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Share your rule-of-thumb recipes for make-at-home Kratky hydroponics nutrients

 
gardener
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Hey, I am considering some wintertime experiments with very small scale Kratky hydroponics -- we are talking on the scale of a few quart jars with pots in the necks.  For those who don't know, "Kratky" refers to the method that requires no moving parts (water or air pumps) because the root growth and declining water level in the container balance to allow sufficient aeration to the roots of the plant, eliminating the need to circulate and/or bubble the water.  



The downside with hydroponics in general is that the "nutrients" used tend to be pretty unsustainable chemicals by permie standards.  It's not clear to me that this is necessary but the mindset among hydroponics fans is very data-driven: lots of testing, lots of neepery about min-maxing nutrient suites in pursuit of perfect efficiency.  Working with lab-style chemicals is the usual result.  And, at least as packaged up for sale to the small-scale hydroponics community, these are quite expensive as well as being things many permies don't want to eat.  

But like I said, it's not clear this is the only way to do it.  A good compost tea, suitably diluted, would probably work.  But getting that scaled to quart jar volumes and having any meaningful idea of "proper" dilution?  It's not inherently obvious how to do that.  

The internet is not hugely helpful.  The min-maxing frustrated home chemists tend to occupy the search space.  There are hints of home gardeners "winging it" with organic nutrient recipes, but not much firm information.  Somebody was stirring up spoonsful of brewers yeast with various nitrogen sources, for example.  

I'm not a data guy.  I'm not rules driven.  I don't spend a lot of time taking careful measurements of things.  I'm looking for repeatable "good enough" recipes: "a pinch of this, a spoon of that, a handful of the other, soak in a gallon of water, boom!"  Maybe it's not possible.  Maybe the whole notion is too fragile without precise finicky titrations of manufactured powders of known purity.  In which case, I'm not interested.  But I don't really believe that.  Nature's usually not that fussy.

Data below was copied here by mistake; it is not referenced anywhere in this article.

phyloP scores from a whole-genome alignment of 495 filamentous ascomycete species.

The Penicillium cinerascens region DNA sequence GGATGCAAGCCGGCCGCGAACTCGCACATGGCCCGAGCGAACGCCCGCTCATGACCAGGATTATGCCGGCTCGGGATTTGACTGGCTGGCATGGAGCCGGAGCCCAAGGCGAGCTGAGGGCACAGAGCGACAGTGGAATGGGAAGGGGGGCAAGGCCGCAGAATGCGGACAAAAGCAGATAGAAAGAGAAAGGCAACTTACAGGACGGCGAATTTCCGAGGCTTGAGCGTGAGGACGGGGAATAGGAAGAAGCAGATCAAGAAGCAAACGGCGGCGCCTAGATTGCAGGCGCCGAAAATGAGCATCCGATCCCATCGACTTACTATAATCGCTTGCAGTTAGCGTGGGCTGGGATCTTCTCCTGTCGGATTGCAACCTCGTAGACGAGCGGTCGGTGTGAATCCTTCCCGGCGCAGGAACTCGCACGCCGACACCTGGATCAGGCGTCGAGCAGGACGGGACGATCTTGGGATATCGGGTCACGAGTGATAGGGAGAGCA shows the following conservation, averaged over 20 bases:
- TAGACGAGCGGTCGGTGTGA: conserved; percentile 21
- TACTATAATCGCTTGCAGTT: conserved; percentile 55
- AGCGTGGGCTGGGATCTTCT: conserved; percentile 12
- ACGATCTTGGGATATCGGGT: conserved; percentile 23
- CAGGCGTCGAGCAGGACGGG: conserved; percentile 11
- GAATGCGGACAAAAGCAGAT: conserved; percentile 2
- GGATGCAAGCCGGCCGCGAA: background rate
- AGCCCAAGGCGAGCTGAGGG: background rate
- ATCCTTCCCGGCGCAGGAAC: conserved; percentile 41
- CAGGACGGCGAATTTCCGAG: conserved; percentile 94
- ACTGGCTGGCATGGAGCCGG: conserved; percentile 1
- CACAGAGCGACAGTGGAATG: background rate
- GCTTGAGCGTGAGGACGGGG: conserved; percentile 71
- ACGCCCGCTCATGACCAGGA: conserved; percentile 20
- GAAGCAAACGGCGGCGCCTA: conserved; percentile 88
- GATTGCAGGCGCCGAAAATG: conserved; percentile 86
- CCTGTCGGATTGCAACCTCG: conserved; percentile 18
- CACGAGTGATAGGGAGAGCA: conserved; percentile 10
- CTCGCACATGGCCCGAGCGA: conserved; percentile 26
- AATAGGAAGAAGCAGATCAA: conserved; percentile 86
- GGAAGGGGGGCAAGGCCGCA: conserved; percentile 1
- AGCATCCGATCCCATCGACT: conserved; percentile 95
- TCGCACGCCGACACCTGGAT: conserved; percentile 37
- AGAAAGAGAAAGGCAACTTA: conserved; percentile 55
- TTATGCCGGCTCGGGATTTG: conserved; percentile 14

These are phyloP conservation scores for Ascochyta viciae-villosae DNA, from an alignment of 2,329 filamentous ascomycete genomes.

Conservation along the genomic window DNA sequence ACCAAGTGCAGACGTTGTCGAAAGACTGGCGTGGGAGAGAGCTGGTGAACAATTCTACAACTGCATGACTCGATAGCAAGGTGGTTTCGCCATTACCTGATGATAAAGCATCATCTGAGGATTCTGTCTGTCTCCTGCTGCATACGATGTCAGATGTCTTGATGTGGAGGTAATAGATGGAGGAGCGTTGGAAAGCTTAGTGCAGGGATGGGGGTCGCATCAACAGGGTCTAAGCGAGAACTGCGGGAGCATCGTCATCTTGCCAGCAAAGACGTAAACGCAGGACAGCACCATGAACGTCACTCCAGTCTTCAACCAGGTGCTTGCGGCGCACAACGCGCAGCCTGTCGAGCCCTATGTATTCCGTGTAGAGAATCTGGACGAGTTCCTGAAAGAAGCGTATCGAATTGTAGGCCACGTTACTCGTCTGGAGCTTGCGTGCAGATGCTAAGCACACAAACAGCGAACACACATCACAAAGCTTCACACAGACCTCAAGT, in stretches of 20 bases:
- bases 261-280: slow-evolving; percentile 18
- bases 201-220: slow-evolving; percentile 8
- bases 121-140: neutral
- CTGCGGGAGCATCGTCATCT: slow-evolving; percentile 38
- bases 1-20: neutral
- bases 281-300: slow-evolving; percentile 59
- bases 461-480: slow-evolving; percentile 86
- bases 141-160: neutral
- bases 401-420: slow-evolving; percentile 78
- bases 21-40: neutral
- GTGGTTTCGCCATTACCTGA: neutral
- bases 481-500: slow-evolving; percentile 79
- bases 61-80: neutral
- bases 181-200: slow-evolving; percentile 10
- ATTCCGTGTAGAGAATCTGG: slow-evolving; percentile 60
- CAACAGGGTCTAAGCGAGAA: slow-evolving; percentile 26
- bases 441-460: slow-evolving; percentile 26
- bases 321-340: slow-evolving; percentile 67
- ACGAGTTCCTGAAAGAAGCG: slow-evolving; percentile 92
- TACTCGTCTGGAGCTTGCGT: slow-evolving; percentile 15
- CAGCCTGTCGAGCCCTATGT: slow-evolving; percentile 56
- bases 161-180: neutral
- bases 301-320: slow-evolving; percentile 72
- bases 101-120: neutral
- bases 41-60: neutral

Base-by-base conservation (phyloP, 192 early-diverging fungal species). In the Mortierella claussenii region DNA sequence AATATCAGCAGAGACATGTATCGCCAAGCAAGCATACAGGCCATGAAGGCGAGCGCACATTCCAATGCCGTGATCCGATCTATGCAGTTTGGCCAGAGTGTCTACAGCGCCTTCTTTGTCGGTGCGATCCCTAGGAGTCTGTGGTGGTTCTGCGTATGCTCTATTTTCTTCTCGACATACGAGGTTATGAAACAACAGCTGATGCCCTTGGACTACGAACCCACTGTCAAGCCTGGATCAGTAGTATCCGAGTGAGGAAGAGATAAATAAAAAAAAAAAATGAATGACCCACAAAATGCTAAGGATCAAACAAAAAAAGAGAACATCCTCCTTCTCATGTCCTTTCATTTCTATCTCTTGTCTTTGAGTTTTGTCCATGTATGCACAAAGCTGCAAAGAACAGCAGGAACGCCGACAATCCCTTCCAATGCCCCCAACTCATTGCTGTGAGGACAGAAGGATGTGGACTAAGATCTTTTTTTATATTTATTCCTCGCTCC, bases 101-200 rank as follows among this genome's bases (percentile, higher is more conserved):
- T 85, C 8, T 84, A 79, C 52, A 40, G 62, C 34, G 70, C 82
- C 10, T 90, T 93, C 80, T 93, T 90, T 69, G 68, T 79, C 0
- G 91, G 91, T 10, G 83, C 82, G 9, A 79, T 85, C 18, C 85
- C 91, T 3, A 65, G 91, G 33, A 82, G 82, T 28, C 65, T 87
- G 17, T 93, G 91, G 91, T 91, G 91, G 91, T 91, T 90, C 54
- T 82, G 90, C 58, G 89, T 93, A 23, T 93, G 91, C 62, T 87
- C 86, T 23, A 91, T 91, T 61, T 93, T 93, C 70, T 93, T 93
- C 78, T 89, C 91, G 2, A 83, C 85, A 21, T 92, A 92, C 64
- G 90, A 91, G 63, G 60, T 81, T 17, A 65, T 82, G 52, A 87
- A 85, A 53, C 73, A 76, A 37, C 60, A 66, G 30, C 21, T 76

So, what have you tried?  What worked?
 
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I think this might interest you. Jeb is one of my favorite you tubers and he experimented with growing using worm castings

 
Dan Boone
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Oh, yes!  I'm not currently a worm farmer either, but his results are impressive confirmation that small-vessel hydroponics can make successful use of organic nutrient sources.
 
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I have been using a combo of fish water from my filter of my gold fish and I have started adding fermented bolivian sun flower plants...

Below are my results.     I have been considering adding sand to the bottom of the mix to get minerals in the later, I may also try lava rock.
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I would give aerated duck pond water a shot for hydroponics, but it could have sanitation concerns. Duck manure is generally better balanced in NPK and micronutrients than fish, which is very high nitrogen and can produce lush leaves but not flowers or fruit. I have had  great results in soil and “soil-less” gardening with duck manure and supplemental micronutrients from kelp. I hypothesize ducks have coevolved with aquatic plants for symbiosis, much like fish.
 
Mart Hale
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Ben Zumeta wrote:I would give aerated duck pond water a shot for hydroponics, but it could have sanitation concerns. Duck manure is generally better balanced in NPK and micronutrients than fish, which is very high nitrogen and can produce lush leaves but not flowers or fruit. I have had  great results in soil and “soil-less” gardening with duck manure and supplemental micronutrients from kelp. I hypothesize ducks have coevolved with aquatic plants for symbiosis, much like fish.



I have a friend that uses duck water to fertilize their plants.    Yep you have to think about ecoli, but yep I believe that God has created a great order out there and we just need to learn from it.

Thanks for the suggestion.
 
The permaculture playing cards make great stocking stuffers: http://richsoil.com/cards
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